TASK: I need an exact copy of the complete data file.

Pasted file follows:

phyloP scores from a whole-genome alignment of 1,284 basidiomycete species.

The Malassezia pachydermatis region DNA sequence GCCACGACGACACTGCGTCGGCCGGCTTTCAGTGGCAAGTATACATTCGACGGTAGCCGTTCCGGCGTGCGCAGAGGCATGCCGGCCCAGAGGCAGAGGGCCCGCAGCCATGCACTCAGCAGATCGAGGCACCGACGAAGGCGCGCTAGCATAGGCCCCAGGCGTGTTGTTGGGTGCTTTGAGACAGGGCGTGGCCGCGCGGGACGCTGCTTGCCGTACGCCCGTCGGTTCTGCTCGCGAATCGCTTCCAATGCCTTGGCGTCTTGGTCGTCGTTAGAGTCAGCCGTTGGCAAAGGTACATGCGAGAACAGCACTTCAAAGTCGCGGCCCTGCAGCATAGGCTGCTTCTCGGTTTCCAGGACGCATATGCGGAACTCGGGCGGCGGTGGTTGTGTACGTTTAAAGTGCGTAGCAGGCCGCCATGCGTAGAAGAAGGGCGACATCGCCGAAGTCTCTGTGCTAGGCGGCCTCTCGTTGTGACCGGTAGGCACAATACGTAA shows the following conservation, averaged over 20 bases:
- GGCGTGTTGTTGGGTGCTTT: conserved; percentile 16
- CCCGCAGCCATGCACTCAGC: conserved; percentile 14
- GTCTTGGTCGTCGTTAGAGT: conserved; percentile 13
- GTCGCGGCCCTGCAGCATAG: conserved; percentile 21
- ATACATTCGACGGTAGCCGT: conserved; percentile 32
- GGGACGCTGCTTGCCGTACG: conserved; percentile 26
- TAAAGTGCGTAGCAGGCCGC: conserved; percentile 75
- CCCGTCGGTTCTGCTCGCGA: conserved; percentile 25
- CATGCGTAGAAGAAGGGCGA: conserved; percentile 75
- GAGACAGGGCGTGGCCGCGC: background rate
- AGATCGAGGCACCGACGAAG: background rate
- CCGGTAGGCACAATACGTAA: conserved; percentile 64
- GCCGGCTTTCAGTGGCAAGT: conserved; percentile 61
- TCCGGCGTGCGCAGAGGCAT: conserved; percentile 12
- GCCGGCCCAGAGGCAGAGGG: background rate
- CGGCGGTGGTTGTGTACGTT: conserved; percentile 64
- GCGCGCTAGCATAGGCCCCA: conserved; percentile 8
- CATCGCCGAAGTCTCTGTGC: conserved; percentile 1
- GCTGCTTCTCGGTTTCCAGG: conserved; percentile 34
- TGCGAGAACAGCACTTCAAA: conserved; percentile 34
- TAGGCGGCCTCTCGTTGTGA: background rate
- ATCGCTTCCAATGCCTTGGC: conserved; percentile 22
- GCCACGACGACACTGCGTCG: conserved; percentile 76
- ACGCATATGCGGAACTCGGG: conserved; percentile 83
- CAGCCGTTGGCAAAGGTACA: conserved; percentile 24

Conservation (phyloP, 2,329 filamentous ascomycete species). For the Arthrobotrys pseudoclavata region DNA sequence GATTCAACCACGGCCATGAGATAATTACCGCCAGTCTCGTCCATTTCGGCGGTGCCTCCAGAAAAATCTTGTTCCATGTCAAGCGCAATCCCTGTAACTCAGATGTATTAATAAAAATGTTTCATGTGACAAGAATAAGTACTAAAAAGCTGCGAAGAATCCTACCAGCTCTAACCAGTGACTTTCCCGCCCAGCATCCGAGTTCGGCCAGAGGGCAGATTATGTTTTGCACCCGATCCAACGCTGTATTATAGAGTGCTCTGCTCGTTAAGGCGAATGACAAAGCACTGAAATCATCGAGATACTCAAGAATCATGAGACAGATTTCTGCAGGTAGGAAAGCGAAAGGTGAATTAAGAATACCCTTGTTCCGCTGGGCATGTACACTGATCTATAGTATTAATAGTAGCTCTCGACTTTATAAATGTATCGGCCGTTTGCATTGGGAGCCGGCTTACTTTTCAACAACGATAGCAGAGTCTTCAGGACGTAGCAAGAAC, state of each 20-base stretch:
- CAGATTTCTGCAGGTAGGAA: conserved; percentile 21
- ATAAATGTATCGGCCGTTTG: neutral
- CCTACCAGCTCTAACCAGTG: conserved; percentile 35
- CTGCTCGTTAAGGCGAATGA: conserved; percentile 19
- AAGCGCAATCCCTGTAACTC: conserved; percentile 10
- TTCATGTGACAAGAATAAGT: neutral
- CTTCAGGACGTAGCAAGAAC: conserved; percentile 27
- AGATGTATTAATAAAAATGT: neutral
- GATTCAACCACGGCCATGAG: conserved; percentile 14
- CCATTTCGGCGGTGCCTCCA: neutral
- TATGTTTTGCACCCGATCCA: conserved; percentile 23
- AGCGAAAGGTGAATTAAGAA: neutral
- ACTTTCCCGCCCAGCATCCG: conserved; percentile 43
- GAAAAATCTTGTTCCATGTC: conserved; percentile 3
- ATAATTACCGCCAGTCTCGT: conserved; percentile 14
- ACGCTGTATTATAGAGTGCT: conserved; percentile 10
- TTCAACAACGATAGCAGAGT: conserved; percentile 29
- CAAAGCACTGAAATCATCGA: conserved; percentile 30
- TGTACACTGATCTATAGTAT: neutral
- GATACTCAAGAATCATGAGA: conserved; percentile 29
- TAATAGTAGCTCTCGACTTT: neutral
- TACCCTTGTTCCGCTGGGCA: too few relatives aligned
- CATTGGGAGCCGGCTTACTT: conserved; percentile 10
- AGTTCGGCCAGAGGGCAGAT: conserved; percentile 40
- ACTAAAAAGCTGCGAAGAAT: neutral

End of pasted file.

phyloP scores from a whole-genome alignment of 1,284 basidiomycete species.

The Malassezia pachydermatis region DNA sequence GCCACGACGACACTGCGTCGGCCGGCTTTCAGTGGCAAGTATACATTCGACGGTAGCCGTTCCGGCGTGCGCAGAGGCATGCCGGCCCAGAGGCAGAGGGCCCGCAGCCATGCACTCAGCAGATCGAGGCACCGACGAAGGCGCGCTAGCATAGGCCCCAGGCGTGTTGTTGGGTGCTTTGAGACAGGGCGTGGCCGCGCGGGACGCTGCTTGCCGTACGCCCGTCGGTTCTGCTCGCGAATCGCTTCCAATGCCTTGGCGTCTTGGTCGTCGTTAGAGTCAGCCGTTGGCAAAGGTACATGCGAGAACAGCACTTCAAAGTCGCGGCCCTGCAGCATAGGCTGCTTCTCGGTTTCCAGGACGCATATGCGGAACTCGGGCGGCGGTGGTTGTGTACGTTTAAAGTGCGTAGCAGGCCGCCATGCGTAGAAGAAGGGCGACATCGCCGAAGTCTCTGTGCTAGGCGGCCTCTCGTTGTGACCGGTAGGCACAATACGTAA shows the following conservation, averaged over 20 bases:
- GGCGTGTTGTTGGGTGCTTT: conserved; percentile 16
- CCCGCAGCCATGCACTCAGC: conserved; percentile 14
- GTCTTGGTCGTCGTTAGAGT: conserved; percentile 13
- GTCGCGGCCCTGCAGCATAG: conserved; percentile 21
- ATACATTCGACGGTAGCCGT: conserved; percentile 32
- GGGACGCTGCTTGCCGTACG: conserved; percentile 26
- TAAAGTGCGTAGCAGGCCGC: conserved; percentile 75
- CCCGTCGGTTCTGCTCGCGA: conserved; percentile 25
- CATGCGTAGAAGAAGGGCGA: conserved; percentile 75
- GAGACAGGGCGTGGCCGCGC: background rate
- AGATCGAGGCACCGACGAAG: background rate
- CCGGTAGGCACAATACGTAA: conserved; percentile 64
- GCCGGCTTTCAGTGGCAAGT: conserved; percentile 61
- TCCGGCGTGCGCAGAGGCAT: conserved; percentile 12
- GCCGGCCCAGAGGCAGAGGG: background rate
- CGGCGGTGGTTGTGTACGTT: conserved; percentile 64
- GCGCGCTAGCATAGGCCCCA: conserved; percentile 8
- CATCGCCGAAGTCTCTGTGC: conserved; percentile 1
- GCTGCTTCTCGGTTTCCAGG: conserved; percentile 34
- TGCGAGAACAGCACTTCAAA: conserved; percentile 34
- TAGGCGGCCTCTCGTTGTGA: background rate
- ATCGCTTCCAATGCCTTGGC: conserved; percentile 22
- GCCACGACGACACTGCGTCG: conserved; percentile 76
- ACGCATATGCGGAACTCGGG: conserved; percentile 83
- CAGCCGTTGGCAAAGGTACA: conserved; percentile 24

Conservation (phyloP, 2,329 filamentous ascomycete species). For the Arthrobotrys pseudoclavata region DNA sequence GATTCAACCACGGCCATGAGATAATTACCGCCAGTCTCGTCCATTTCGGCGGTGCCTCCAGAAAAATCTTGTTCCATGTCAAGCGCAATCCCTGTAACTCAGATGTATTAATAAAAATGTTTCATGTGACAAGAATAAGTACTAAAAAGCTGCGAAGAATCCTACCAGCTCTAACCAGTGACTTTCCCGCCCAGCATCCGAGTTCGGCCAGAGGGCAGATTATGTTTTGCACCCGATCCAACGCTGTATTATAGAGTGCTCTGCTCGTTAAGGCGAATGACAAAGCACTGAAATCATCGAGATACTCAAGAATCATGAGACAGATTTCTGCAGGTAGGAAAGCGAAAGGTGAATTAAGAATACCCTTGTTCCGCTGGGCATGTACACTGATCTATAGTATTAATAGTAGCTCTCGACTTTATAAATGTATCGGCCGTTTGCATTGGGAGCCGGCTTACTTTTCAACAACGATAGCAGAGTCTTCAGGACGTAGCAAGAAC, state of each 20-base stretch:
- CAGATTTCTGCAGGTAGGAA: conserved; percentile 21
- ATAAATGTATCGGCCGTTTG: neutral
- CCTACCAGCTCTAACCAGTG: conserved; percentile 35
- CTGCTCGTTAAGGCGAATGA: conserved; percentile 19
- AAGCGCAATCCCTGTAACTC: conserved; percentile 10
- TTCATGTGACAAGAATAAGT: neutral
- CTTCAGGACGTAGCAAGAAC: conserved; percentile 27
- AGATGTATTAATAAAAATGT: neutral
- GATTCAACCACGGCCATGAG: conserved; percentile 14
- CCATTTCGGCGGTGCCTCCA: neutral
- TATGTTTTGCACCCGATCCA: conserved; percentile 23
- AGCGAAAGGTGAATTAAGAA: neutral
- ACTTTCCCGCCCAGCATCCG: conserved; percentile 43
- GAAAAATCTTGTTCCATGTC: conserved; percentile 3
- ATAATTACCGCCAGTCTCGT: conserved; percentile 14
- ACGCTGTATTATAGAGTGCT: conserved; percentile 10
- TTCAACAACGATAGCAGAGT: conserved; percentile 29
- CAAAGCACTGAAATCATCGA: conserved; percentile 30
- TGTACACTGATCTATAGTAT: neutral
- GATACTCAAGAATCATGAGA: conserved; percentile 29
- TAATAGTAGCTCTCGACTTT: neutral
- TACCCTTGTTCCGCTGGGCA: too few relatives aligned
- CATTGGGAGCCGGCTTACTT: conserved; percentile 10
- AGTTCGGCCAGAGGGCAGAT: conserved; percentile 40
- ACTAAAAAGCTGCGAAGAAT: neutral